Riyadh- Militiamen in Yemen running a nationwide putsch have killed over 393 children in the last two years, 273 of whom had fallen victim to indiscriminate bombardment and sniper waves.
Yemen’s governorate of Taiz, situated near Mocha port on the Red Sea, was the most to suffer from children casualties by Houthi open fire.
On one hand Arab Coalition forces relentlessly seek to salvage children who had been recruited by Houthi militants and deployed near Saudi borders. After their capture from insurgency ranks, coalition bodies and authorities reunite the child soldiers with their families. On the other hand, Iran-allied Houthis have brutally killed minors in several Yemeni provinces.
An official report issued by the Yemeni coalition monitoring and documentation team dedicated to record human rights violations, said most of the children killed by insurgency sniper fire were engaged in noncombatant activities and environments like their homes or helping their families transfer water from charity tanks allocated for water distribution, or when leaving schools.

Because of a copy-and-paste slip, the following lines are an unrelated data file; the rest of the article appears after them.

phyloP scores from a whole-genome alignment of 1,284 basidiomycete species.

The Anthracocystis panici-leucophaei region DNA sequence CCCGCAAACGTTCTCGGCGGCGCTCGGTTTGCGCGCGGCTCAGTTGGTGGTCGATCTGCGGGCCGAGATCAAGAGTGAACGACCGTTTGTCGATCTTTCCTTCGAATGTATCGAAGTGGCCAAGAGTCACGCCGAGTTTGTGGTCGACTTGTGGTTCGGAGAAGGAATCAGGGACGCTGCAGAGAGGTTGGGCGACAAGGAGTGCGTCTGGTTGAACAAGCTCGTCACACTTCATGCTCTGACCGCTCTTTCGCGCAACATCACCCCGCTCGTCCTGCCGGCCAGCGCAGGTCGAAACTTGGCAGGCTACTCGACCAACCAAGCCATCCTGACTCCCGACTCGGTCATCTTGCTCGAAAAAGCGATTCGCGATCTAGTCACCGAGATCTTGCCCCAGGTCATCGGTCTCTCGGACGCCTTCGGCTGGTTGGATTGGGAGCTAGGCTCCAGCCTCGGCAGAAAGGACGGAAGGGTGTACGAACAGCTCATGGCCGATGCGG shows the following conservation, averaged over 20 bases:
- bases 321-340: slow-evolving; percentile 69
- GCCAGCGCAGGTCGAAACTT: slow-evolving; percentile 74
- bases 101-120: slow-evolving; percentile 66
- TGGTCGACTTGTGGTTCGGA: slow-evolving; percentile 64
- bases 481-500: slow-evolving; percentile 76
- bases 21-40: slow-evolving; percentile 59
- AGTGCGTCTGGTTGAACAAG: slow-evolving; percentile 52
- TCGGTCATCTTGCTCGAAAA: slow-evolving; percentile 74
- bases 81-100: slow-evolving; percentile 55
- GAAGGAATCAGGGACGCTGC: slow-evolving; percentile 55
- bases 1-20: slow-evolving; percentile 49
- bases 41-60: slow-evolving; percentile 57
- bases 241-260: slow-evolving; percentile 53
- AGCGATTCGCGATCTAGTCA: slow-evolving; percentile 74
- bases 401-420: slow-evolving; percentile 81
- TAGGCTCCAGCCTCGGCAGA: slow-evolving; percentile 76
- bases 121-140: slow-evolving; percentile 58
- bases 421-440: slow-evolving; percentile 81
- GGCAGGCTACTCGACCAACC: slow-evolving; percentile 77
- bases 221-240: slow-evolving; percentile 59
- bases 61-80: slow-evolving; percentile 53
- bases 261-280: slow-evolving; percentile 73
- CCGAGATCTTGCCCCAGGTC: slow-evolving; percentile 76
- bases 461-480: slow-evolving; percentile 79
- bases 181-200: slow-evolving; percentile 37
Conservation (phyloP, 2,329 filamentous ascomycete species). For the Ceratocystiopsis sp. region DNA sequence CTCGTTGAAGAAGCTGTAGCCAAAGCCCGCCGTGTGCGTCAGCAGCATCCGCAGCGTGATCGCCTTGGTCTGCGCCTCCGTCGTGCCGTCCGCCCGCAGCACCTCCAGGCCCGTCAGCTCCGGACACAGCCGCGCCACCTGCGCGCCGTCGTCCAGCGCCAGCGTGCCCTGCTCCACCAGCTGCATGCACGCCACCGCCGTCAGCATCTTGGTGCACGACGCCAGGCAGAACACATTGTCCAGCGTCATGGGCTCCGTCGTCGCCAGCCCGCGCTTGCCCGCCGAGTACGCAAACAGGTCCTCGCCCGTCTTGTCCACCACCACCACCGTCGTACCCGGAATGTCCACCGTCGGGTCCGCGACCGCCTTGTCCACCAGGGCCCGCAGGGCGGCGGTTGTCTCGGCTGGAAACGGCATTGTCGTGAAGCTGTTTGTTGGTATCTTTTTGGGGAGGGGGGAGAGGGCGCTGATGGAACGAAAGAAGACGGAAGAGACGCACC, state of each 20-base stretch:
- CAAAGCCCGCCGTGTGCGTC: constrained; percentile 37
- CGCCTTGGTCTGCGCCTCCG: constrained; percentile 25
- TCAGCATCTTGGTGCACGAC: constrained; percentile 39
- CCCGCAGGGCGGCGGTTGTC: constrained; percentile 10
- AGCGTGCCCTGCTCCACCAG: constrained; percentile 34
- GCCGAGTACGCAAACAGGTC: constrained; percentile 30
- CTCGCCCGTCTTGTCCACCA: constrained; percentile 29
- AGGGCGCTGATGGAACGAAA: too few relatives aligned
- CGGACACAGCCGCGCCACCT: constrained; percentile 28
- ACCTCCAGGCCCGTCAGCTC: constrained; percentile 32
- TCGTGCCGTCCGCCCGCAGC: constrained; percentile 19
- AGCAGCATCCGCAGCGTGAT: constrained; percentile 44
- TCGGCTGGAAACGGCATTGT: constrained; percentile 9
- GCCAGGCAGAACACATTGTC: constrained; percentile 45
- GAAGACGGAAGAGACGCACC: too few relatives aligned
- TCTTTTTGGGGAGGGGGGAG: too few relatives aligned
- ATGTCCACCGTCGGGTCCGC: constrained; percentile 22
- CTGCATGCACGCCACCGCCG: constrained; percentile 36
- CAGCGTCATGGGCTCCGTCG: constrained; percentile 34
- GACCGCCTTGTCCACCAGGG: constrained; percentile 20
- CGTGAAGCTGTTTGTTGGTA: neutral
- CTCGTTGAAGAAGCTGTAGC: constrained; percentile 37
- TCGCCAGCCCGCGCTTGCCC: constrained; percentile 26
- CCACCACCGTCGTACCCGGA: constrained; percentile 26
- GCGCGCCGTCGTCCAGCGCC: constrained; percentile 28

According to the report, Houthi militias and armed loyalists backing ousted president Ali Abdullah Saleh have overstepped the rules of engagement when it comes to impunity of non-armed civilians— insurgency fire has deliberately targeted civilian areas. International human rights laws demand that warring parties distinguish between combatants and civilians when staging attacks.
Deliberately directing attacks against civilians constitutes a crime punishable by international law.
The paper documented the death of 393 children, including 273 killed by indiscriminate attacks and direct sniper fire. More so, six children were killed in attacks by al-Qaeda in Yemen.
Child abuse violations defying UN Security Council prohibitions outlawing the killing or mutilating of children, recruitment and use of children as soldiers, sexual violence against children and attacks on schools and hospitals all have been committed by insurgency militias in Yemen.
The denial of humanitarian assistance to children and the abduction of children, other serious crimes, have also been accounted for on Yemeni soil.
All the more, the report cited the repercussions of the Houthis’ forced displacement of children in Yemen, noting its negative effects on psychology and living conditions. Accounts of inhumane and widespread child labor also indicate that Yemeni children today stand to be made into cannon fodder and victims of future violence.